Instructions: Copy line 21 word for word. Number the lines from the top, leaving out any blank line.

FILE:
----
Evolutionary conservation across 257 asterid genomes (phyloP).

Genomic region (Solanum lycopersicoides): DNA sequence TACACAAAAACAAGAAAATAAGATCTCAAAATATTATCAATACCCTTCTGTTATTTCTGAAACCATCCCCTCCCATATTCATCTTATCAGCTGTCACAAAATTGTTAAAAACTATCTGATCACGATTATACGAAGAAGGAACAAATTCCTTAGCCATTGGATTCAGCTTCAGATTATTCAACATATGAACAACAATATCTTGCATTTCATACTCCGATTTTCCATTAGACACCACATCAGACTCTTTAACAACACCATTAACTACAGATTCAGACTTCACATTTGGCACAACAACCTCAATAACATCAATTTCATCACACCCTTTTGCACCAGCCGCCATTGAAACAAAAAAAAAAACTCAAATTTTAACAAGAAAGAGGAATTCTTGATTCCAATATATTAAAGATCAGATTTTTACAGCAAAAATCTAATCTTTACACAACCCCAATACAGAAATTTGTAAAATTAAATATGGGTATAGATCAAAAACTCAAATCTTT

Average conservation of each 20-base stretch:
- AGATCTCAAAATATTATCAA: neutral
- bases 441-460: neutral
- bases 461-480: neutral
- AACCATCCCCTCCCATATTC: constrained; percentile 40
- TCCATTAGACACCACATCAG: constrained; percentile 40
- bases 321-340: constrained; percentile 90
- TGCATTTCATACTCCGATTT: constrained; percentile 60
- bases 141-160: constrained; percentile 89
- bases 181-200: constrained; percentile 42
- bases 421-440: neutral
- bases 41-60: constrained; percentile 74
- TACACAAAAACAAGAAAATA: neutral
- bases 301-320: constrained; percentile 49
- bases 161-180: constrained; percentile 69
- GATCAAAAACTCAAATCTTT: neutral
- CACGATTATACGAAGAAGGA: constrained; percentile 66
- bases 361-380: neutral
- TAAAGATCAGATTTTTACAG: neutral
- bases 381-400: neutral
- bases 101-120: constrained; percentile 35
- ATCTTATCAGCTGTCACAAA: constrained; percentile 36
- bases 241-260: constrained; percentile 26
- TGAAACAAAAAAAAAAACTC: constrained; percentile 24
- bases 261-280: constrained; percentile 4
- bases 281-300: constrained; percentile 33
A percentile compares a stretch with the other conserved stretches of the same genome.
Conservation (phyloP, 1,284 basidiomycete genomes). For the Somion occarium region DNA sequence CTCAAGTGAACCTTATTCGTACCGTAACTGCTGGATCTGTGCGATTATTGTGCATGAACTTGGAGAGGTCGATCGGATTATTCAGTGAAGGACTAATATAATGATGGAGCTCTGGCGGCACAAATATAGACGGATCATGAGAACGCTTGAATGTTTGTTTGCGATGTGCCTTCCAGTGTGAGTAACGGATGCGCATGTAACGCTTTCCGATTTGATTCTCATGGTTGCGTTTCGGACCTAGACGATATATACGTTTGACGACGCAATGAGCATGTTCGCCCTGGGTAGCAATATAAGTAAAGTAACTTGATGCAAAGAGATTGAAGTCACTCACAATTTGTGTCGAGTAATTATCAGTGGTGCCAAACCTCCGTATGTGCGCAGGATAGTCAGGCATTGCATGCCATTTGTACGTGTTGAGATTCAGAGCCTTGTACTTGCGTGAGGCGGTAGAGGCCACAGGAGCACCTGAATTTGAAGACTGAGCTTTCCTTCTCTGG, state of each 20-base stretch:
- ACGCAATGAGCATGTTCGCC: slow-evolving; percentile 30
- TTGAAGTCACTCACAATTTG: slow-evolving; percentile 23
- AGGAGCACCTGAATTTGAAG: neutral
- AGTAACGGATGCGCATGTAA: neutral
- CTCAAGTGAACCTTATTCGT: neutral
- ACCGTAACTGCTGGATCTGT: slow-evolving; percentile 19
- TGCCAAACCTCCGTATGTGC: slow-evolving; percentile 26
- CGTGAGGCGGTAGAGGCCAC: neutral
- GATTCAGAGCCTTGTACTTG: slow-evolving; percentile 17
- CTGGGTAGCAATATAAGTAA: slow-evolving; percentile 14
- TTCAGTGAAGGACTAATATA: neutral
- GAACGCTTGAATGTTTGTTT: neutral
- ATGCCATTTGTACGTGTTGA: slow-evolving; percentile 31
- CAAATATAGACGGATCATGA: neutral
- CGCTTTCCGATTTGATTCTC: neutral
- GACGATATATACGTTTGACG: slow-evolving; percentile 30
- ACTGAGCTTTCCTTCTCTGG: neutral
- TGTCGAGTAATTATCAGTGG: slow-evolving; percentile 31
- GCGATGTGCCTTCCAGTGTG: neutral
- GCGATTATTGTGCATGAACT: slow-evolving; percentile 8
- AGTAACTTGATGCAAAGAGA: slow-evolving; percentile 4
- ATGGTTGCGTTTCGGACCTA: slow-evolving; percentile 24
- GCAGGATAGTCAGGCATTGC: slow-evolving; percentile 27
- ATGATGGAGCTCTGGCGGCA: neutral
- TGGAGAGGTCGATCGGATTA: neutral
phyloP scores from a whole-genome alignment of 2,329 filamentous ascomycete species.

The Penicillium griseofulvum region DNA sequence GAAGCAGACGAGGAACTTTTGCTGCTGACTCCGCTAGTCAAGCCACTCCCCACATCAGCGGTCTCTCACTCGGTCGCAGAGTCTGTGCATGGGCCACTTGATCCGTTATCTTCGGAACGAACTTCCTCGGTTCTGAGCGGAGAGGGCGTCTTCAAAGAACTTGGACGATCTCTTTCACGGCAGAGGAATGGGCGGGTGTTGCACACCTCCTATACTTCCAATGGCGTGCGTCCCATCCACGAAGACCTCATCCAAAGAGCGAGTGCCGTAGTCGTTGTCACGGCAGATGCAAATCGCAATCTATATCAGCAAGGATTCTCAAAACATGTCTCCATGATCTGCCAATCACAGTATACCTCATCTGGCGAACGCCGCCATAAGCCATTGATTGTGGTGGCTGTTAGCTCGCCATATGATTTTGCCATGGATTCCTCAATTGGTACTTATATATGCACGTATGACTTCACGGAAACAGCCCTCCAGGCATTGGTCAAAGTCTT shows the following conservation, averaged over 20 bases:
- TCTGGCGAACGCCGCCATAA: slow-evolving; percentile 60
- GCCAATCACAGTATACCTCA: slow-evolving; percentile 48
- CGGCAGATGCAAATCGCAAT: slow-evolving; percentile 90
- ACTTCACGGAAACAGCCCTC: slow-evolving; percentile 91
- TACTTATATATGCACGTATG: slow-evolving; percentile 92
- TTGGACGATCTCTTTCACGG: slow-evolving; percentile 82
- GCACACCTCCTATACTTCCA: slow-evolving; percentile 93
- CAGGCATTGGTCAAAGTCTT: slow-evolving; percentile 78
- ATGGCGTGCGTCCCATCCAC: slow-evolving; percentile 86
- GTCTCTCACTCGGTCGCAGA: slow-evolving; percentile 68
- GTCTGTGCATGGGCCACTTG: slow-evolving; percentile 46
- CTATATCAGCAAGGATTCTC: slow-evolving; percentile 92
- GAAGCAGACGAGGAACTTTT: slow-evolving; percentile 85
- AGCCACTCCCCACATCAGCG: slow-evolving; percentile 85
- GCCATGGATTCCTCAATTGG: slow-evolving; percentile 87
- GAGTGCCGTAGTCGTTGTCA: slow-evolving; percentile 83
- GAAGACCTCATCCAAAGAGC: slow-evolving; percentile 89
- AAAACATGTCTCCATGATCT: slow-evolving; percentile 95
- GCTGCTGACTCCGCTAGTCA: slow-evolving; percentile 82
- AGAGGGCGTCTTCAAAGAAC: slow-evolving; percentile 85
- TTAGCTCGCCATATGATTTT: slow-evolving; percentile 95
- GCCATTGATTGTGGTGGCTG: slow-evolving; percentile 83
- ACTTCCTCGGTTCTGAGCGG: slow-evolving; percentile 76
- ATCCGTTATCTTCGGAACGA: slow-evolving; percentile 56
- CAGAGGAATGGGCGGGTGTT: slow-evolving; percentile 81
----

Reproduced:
- TAAAGATCAGATTTTTACAG: neutral